Using the Document Object Model from Objective-C

The Document Object Model API implements the Level 2 Document Object Model (DOM) specification, developed by the World Wide Web Consortium. This specification provides a platform and language-neutral interface that allows programs and scripts to dynamically access and change the content, structure and style of a document —usually HTML or XML—by providing a structured set of objects that correspond to the document’s elements.

The intention of the DOM Objective-C API is to conform to—as close as technically possible—the W3C DOM specification. Therefore, standard Cocoa conventions such as method naming, argument titling, and exception handling may not be reflected in this API. Following a few conventions discussed in this article, you can derive the DOM Objective-C API from the specification. This article also discusses the differences between the DOM specification and DOM Objective-C API.

The WebKit extensions to the DOM specification are covered in “Using the Document Object Model Extensions.” Refer to WebKit DOM Programming Topics for more information on the DOM specification.

Interpreting the DOM Specification

The DOM specification is written in Interface Definition Language (IDL) files available at the W3C web site. Links to them have been provided in the list that follows. The Objective-C DOM API is defined by header files in the WebKit framework, located at: /System/Library/Frameworks/WebKit.framework. Here is a list of the DOM specification’s IDL files and their associated Objective-C header files:

W3C DOM IDL file

WebKit DOM header file

dom.idl

DOMCore.h

views.idl

DOMViews.h

events.idl

DOMEvents.h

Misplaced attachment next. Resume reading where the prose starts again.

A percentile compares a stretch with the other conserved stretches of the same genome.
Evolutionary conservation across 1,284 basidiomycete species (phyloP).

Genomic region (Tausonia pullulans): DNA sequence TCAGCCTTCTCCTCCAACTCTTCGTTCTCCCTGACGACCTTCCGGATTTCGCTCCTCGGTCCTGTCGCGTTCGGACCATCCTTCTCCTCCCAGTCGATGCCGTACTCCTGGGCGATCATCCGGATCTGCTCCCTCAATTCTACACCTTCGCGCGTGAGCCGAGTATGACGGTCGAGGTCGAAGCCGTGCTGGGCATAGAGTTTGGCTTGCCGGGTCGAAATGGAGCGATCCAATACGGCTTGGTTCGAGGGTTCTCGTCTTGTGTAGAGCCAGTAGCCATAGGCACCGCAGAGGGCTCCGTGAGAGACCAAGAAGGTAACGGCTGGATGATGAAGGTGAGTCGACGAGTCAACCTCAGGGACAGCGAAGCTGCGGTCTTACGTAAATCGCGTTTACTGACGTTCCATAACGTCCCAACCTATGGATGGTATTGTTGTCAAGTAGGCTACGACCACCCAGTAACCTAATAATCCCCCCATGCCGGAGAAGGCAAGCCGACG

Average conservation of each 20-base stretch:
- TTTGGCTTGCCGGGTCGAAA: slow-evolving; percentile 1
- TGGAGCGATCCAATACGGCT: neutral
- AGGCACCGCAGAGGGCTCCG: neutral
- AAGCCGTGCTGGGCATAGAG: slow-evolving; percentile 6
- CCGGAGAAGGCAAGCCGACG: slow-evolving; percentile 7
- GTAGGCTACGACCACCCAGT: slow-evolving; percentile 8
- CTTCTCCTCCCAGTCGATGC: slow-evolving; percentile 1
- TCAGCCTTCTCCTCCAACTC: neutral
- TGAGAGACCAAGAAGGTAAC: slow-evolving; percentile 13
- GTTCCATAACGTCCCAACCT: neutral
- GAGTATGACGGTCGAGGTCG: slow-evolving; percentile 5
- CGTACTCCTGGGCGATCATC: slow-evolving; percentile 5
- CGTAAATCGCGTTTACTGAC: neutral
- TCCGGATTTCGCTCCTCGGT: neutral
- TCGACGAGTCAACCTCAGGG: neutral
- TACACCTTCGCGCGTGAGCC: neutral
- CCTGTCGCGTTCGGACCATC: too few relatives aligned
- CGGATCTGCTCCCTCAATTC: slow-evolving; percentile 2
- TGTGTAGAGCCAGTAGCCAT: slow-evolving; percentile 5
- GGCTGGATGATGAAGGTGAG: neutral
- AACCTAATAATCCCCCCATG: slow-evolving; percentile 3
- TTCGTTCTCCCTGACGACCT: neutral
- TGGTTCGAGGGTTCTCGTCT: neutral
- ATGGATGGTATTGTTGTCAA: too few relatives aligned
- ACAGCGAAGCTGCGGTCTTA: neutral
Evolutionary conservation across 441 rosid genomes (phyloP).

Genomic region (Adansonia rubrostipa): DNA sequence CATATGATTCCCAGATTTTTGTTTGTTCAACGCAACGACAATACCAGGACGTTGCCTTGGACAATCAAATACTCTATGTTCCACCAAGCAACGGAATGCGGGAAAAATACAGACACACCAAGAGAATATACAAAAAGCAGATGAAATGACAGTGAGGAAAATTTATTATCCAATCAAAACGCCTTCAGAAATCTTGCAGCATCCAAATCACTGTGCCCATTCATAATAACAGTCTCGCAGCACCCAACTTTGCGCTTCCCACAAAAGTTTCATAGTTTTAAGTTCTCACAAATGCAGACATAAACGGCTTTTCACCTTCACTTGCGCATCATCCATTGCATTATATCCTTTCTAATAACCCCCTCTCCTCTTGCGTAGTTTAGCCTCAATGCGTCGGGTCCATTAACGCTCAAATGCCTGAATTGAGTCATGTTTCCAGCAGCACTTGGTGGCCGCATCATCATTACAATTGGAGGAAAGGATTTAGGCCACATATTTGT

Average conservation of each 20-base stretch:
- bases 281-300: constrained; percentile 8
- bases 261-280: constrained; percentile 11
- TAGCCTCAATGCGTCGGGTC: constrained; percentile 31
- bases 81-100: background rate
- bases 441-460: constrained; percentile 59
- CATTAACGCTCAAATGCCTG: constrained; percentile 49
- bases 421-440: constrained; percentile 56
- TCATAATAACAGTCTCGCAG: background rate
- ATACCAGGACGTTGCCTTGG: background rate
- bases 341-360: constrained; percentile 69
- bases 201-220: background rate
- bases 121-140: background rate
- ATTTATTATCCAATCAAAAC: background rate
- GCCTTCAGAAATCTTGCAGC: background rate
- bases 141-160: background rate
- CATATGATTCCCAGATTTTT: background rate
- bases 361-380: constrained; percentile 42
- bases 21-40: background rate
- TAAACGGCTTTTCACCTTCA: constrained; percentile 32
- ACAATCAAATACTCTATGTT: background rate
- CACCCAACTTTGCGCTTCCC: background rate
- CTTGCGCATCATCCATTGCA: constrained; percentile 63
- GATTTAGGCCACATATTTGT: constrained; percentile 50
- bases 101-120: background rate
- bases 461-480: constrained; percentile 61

html2.idl

DOMHTML.h

stylesheets.idl

DOMStylesheets.h

css.idl

DOMCSS.h

traversal.idl

DOMTraversal.h

ranges.idl

DOMRange.h

Two other header files are included in the Document Object Model API. DOM.h is a convenience header file that merely includes all of the other DOM header files. DOMExtensions.h defines additions that are not specified by the DOM specification. Use the extensions to help your DOM methods interact with the rest of the WebKit, and to use some of the WebKit’s higher abilities such as HTML editing. More information is available in the “Using the Document Object Model Extensions” article.

The interfaces specified by the DOM IDL files are mapped to Objective-C classes. The names of interfaces are unchanged when the specification does not conflict with the namespaces of Objective-C, Java, or other common languages. For example, the DOMImplementation interface in the DOM Core IDL is reflected by the same name in the Objective-C DOMCore header file. Where namespaces conflict, the API prefixes the conflicting interface appropriately. For example, the DOM Core IDL’s Node interface appears as DOMNode in its Objective-C mapping.

This naming scheme also extends to constants. The API groups DOM constant lists into Objective-C enum types, and if a namespace conflict is present, the API prefixes them with an appropriate identifier. For example, the ELEMENT_NODE node type constant is reflected as DOM_ELEMENT_NODE in Objective-C.